Teaching Philosophy

My goal as a teacher is to help students develop skills of analysis and communication grounded in a deeper understanding of the past. I place questions of identity, social position, and power—of race, class, ethnicity, gender, sexuality, region, nation, and the global—in relation to aesthetic form, economic structure, and political ideologies and practices. A consistent theme in all my courses is engagement with a wide range of primary source evidence: students work not only work with written texts, but also with music, film, radio, television, maps, speeches, architecture, urban space, material culture, and visual artifacts. Then, through multimedia-based lectures, classroom activities, field trips, guest speakers, and digital projects, students and I contextualize source materials by applying different methodological approaches, examining past historiographical debates, and linking classroom study to broader issues of public life.

I believe the classroom can be a far richer environment if it moves beyond the standard lecture format. In my courses, students conduct interviews, develop websites and audio podcasts, attend intellectual events of interest, go on field trips, and even role-play and act out the past themselves. For example, to investigate industrialization in the United States during the late-nineteenth century, my students break up into three groups—upper-class owners, working-class laborers, and middle-class managers—to debate the question “Who built America?” Utilizing materials they have read and studied, each group of student makes their case. Once, my “working-class laborers” went so far as to stage a strike and walk out of the classroom.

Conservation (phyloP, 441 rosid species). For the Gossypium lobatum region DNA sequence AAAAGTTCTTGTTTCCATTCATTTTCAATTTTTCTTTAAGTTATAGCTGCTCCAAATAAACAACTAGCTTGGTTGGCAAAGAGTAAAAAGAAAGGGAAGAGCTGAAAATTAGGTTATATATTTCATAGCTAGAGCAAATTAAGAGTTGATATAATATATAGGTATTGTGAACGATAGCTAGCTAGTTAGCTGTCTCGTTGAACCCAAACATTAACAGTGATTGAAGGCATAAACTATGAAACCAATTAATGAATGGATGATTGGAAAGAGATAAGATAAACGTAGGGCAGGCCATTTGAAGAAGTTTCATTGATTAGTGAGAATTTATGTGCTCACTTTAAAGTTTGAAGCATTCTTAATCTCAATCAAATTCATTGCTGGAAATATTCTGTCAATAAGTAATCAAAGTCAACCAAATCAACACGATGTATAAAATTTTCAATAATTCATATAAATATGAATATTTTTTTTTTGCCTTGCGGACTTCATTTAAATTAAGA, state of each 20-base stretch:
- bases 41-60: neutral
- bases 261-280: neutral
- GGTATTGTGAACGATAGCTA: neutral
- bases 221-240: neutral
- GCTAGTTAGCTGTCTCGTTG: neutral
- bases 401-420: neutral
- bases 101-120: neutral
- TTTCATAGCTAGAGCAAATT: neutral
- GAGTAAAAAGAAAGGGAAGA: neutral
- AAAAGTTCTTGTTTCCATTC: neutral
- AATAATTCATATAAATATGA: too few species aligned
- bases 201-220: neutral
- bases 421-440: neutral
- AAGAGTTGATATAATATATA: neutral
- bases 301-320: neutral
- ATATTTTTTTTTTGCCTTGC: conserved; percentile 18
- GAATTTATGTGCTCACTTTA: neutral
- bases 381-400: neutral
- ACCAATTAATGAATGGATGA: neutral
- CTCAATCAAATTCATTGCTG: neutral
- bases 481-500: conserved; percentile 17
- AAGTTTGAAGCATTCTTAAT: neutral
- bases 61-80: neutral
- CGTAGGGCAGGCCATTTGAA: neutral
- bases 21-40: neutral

I have also grown interested in how to teach effective historical writing. In my United States History Since 1865 course, I work to develop a set of related assignments that serve as building blocks toward a final essay. Students move through assignments on the component parts of a successful piece of analytic writing: a thesis; a successful body paragraph that analyzes evidence; introduction; conclusion; and transitions between sections of an essay. As they work on these smaller assignments, students receive feedback on their writing. The assignment culminates in a final essay in which students put together the materials and the writing skills they worked on during the term.